This scandal had its roots in the UK’s current patchwork approach to personal data. As a private contractor, Concentrix had bought data on a commercial basis and then used it to try and find undeclared partners living with claimants.

In one particularly absurd case, a woman who lived in housing provided by the Joseph Rowntree Foundation had to resort to using a foodbank during the appeals process in order to prove that she did not live with Joseph Rowntree: the Quaker philanthropist who died in 1925.

In total some 45,000 claimants were affected and 86 per cent of the resulting appeals saw the initial decision overturned.

This shows just how badly things can go wrong if the right regulatory regimes are not in place.

In part this problem is a structural one. Just as the corporate world has elevated IT to board level and is beginning to re-configure the interface between digital skills and the wider workforce, government needs to emulate practices that put technology and innovation right at the heart of the operation.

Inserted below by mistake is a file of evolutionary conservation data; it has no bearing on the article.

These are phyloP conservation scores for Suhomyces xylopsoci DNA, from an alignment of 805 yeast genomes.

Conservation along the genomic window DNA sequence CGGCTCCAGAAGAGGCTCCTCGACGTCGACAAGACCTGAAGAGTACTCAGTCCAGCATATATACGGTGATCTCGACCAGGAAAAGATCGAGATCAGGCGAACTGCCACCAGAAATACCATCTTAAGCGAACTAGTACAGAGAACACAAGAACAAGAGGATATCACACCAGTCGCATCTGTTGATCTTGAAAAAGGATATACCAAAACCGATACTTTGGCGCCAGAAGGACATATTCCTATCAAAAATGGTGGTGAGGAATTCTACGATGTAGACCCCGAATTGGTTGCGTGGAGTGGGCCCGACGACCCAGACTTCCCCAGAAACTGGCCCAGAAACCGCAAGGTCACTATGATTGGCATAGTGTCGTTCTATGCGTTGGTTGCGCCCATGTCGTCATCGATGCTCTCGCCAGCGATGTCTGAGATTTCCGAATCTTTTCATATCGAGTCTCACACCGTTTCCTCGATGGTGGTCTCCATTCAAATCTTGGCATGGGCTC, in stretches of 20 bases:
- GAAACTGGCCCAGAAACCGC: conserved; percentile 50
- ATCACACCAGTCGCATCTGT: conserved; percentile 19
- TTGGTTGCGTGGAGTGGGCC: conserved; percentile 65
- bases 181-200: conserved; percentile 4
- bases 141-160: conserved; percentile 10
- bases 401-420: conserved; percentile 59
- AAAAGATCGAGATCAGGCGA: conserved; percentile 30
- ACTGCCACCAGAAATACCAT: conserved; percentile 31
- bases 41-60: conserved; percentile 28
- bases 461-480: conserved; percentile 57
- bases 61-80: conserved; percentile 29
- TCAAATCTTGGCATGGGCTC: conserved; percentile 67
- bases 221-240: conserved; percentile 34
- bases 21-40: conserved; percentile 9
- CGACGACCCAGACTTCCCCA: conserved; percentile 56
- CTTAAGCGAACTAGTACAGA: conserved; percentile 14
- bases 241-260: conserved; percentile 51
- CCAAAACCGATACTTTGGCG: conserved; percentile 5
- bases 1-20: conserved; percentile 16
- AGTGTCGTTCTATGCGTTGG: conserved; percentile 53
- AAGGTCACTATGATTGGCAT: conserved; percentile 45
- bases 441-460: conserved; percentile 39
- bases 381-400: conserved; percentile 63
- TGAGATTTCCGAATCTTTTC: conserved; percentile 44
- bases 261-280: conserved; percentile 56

To fully leverage the benefits of tech in government and to get a world-class data regime in place, we need to establish a set of foundational values about data rights and citizenship.

Sitting on the committee of the Digital Economy Bill, I couldn’t help but notice how the elements relating to data sharing, including with private companies, were rushed through.

The lack of informed consent within the Bill will almost certainly have to be looked at again as the Government moves towards implementing the EU’s General Data Protection Regulation.

This is an example of why we need democratic oversight and an open conversation, starting from first principles, about how a citizen’s data can be accessed.

Personally, I’d like Scotland and the UK to follow the example of the Republic of Estonia, by placing transparency and the rights of the citizen at the heart of the matter, so that anyone can access the data the government holds on them with ease.